Slash 2 my Lou
Let’s play a game — it’s called “Celebrity Take-the-Hint.” Our contestant today is Houston Rockets point guard Rafer “Skip 2 My Lou” Alston, the first And-1/streetball hero to get a real run in the NBA. Skippy’s got a mad handle, a sick crossover, and two arrests in this past month alone. Let’s see if he can . . . take the hint!
Rafe started 82 games this past year, averaging 13.3 points and 5.4 assists per game for a team that made the playoffs. He played more minutes than anyone else on his squad. He doesn’t totally suck. And yet, when the Rockets’ season ended following yet another early, ignominious playoff exit, one of the team’s first moves was to trade forward Juwan Howard for point guard Mike James. The previous season, Houston had traded James to get Alston. Then, after reacquiring the man Alston originally replaced, the team used its first-round draft pick to take another point guard, Aaron Brooks — like Alston, an undersized offensive specialist with subpar court awareness. But after adding two players at Rafe’s position, the team still wasn’t done. Late in the summer, it signed newly waived ex-Knick Steve Francis, another former Rocket. Now the team had added three point guards.
Now, you or I probably wouldn’t respond to three new threats to our job by running out and spitting on/assaulting the first parking-lot attendant we could find. But that’s exactly what Skippy did. On August 5 in Houston, Alston got into it with a lot manager after his car got towed. He allegedly shook and spit at the man (a nice combination of Tyson-esque lot-attendant abuse and Pacman-esque spitting), and then afterward, when the case became public, insisted that the incident had been blown out of proportion by “individuals who stand to profit.” Charged with misdemeanor assault and public intoxication, Rafe was now free to head north, to New York . . .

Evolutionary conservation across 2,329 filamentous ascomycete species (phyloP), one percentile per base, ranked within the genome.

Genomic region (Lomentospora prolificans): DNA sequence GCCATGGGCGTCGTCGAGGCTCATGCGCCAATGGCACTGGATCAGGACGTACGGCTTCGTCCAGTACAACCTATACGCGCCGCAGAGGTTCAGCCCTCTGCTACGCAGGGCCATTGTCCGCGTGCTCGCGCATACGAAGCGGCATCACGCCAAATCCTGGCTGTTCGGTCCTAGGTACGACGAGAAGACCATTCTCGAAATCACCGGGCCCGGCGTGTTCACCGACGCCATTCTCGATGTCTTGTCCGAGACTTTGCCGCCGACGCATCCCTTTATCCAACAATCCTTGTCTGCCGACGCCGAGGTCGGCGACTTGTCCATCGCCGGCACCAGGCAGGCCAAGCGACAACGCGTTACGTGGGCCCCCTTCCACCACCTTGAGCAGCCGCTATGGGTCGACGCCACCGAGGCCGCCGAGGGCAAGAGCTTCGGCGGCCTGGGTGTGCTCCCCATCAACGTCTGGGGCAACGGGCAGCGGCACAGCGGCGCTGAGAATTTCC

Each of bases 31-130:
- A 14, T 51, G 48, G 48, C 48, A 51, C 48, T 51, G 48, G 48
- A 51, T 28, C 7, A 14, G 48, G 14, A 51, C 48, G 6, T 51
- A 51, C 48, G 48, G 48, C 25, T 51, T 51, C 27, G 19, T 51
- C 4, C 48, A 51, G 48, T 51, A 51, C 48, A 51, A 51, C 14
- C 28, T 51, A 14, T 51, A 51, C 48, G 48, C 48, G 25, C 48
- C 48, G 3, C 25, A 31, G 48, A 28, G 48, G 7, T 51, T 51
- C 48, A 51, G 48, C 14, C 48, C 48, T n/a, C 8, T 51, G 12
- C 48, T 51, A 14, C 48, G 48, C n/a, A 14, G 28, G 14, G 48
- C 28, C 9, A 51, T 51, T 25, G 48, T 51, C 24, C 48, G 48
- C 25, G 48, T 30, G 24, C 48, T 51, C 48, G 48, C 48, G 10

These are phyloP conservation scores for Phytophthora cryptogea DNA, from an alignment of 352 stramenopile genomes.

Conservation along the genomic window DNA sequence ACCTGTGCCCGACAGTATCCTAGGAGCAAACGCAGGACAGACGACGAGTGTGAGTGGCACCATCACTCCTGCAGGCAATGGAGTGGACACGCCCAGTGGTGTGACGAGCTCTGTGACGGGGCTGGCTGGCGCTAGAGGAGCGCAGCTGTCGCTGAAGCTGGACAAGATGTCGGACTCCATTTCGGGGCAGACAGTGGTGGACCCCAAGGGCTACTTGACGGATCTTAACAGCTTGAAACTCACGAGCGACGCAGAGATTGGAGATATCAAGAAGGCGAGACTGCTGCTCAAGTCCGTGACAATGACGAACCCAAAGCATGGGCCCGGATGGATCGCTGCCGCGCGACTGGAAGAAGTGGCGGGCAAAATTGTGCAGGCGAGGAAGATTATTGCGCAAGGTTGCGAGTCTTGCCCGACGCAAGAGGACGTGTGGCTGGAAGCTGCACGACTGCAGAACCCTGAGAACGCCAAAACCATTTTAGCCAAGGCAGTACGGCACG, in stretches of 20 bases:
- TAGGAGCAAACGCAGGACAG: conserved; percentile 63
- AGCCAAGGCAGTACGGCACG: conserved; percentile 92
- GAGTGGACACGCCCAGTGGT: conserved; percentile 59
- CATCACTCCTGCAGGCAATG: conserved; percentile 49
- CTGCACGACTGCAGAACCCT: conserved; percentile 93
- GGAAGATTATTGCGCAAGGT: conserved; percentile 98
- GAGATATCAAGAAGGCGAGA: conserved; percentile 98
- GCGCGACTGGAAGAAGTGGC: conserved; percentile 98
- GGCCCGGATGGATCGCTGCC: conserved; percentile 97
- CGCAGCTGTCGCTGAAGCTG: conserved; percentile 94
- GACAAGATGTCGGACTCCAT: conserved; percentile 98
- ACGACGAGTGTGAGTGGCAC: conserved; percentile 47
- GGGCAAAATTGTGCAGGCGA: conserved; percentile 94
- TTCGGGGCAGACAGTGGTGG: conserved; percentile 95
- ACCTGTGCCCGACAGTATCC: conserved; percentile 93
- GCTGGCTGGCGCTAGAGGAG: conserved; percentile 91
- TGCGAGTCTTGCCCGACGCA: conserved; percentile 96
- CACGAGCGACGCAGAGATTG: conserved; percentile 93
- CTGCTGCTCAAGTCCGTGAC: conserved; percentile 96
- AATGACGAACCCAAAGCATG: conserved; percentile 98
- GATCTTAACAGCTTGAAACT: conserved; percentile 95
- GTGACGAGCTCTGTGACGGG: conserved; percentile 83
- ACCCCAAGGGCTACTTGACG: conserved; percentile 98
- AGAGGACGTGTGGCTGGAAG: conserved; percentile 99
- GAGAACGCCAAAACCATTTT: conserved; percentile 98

. . . where some weeks later, Alston was at it again, this time with 41-year-old Wilbert Ashman, at a trendy club called Stereo. Police say Ashman got into an altercation with Alston and eventually had to call police after driving himself to the hospital with a slash wound in his neck. Alston, however — just as he had with the parking-lot guy — proclaimed his innocence right away. Moreover, a bouncer who worked at Stereo vouched for Alston, saying he’d walked the player out of the building without any knife play.
Still, it doesn’t look good for Alston. Rockets GM Daryl Morey had this to say about the man whose on-court play inspired the addition of three new starting-caliber point guards in the same half-season:
“We became aware of the incident early this morning. Obviously, it is troubling that Rafer was again in a situation involving the police. We take these matters very seriously — the Rockets expect all employees to represent the organization in a first-class manner. Until more facts are gathered from all parties, it would be inappropriate for me to comment further.”
Can Rafe take the hint? Is he aware that this statement actually means As soon as we figure out how, we’re launching this Rocket out of our hair.